If Love Were King.

A poem by Freeman Edwin Miller

If Love were king,
That sacred Love which knows not selfish pleasure,
But for its children spends its fondest treasure,
Sad hearts would sing,
And all the hosts of misery and wrong
Forget their anguish in the happy song
That joy would bring.

If Love were king,
Gaunt wickedness would hide his loathsome features,
And virtue would to all the world's sad creatures
Her treasures fling;
Till drooping souls would rise above their fate,
And find sweet flowers for all the desolate
And sorrowing.

If Love were king,
Before the scepter of his might should vanish
Toil's curse and care, and happiness should banish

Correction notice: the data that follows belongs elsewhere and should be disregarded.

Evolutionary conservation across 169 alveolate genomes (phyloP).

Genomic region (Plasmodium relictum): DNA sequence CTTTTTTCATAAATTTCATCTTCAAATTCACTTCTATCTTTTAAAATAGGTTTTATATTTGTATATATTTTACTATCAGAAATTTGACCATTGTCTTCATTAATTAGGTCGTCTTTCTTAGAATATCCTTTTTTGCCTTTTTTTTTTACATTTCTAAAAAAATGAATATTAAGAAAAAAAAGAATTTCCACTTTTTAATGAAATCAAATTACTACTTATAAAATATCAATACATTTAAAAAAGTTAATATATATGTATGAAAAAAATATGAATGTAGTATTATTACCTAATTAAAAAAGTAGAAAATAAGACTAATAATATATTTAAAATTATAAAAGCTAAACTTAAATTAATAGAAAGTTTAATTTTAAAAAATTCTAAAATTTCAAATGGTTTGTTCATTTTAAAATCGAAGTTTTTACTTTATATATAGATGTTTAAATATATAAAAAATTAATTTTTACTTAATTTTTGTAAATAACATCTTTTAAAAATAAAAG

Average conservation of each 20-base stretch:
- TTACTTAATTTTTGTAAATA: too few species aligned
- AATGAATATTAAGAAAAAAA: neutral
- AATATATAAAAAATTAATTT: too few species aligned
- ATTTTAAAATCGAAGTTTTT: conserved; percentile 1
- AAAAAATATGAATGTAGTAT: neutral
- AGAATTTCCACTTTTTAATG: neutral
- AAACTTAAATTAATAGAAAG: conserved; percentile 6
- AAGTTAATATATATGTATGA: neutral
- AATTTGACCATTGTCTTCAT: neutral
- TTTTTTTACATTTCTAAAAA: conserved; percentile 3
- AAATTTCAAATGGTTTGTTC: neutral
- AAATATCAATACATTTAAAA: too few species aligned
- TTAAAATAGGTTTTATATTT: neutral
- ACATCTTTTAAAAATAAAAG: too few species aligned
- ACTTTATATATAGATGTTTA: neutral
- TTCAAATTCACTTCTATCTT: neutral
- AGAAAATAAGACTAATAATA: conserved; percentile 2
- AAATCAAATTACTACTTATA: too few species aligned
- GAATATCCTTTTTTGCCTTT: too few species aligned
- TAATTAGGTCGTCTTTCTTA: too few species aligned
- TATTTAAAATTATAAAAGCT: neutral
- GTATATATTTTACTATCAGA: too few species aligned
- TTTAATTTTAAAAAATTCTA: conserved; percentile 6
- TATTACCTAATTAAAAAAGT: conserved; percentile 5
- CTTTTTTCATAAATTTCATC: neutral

Want's awful sting;
While laughing plenty from sweet hands would throw
Delightful raptures over all below,
And gladness bring.

If Love were king,
The nations would eternal sunshine borrow,
And conquer all the heavy clouds of sorrow
And every thing
That binds the race in groans and agony;
Life's changing seasons would forever be
Unvaried spring.

If Love were king!
O, broken feet that wander worn and weary
Beneath the crags and awful mountains dreary,
With rapture cling
Your anguished arms about him; drink delight
Upon his perfect bosom soft and white
And comforting!

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